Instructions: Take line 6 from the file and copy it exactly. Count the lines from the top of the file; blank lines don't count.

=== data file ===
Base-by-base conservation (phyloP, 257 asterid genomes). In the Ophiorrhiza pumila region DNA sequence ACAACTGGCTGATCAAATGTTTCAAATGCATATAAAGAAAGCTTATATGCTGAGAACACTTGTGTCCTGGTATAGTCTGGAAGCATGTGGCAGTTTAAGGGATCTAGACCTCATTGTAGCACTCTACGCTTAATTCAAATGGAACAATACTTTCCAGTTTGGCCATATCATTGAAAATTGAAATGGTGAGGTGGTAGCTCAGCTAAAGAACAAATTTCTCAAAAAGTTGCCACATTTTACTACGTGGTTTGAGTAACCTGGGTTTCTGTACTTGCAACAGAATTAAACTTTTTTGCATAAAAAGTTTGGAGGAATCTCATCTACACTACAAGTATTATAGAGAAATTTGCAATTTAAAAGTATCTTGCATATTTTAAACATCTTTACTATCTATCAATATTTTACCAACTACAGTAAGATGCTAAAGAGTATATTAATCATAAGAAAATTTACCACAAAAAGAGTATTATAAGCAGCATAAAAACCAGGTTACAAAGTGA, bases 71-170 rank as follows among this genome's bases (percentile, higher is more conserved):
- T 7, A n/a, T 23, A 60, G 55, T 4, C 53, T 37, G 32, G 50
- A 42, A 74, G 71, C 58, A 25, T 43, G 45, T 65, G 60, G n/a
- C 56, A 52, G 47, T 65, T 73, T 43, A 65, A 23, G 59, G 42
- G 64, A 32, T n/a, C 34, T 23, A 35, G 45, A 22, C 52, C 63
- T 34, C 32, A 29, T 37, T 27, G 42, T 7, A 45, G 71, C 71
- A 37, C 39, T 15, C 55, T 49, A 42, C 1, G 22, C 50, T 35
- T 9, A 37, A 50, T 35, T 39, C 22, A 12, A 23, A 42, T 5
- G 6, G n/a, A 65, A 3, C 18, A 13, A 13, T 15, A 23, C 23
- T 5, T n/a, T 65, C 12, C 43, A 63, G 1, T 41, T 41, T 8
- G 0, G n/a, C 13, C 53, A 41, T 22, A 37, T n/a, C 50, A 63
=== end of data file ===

- T 34, C 32, A 29, T 37, T 27, G 42, T 7, A 45, G 71, C 71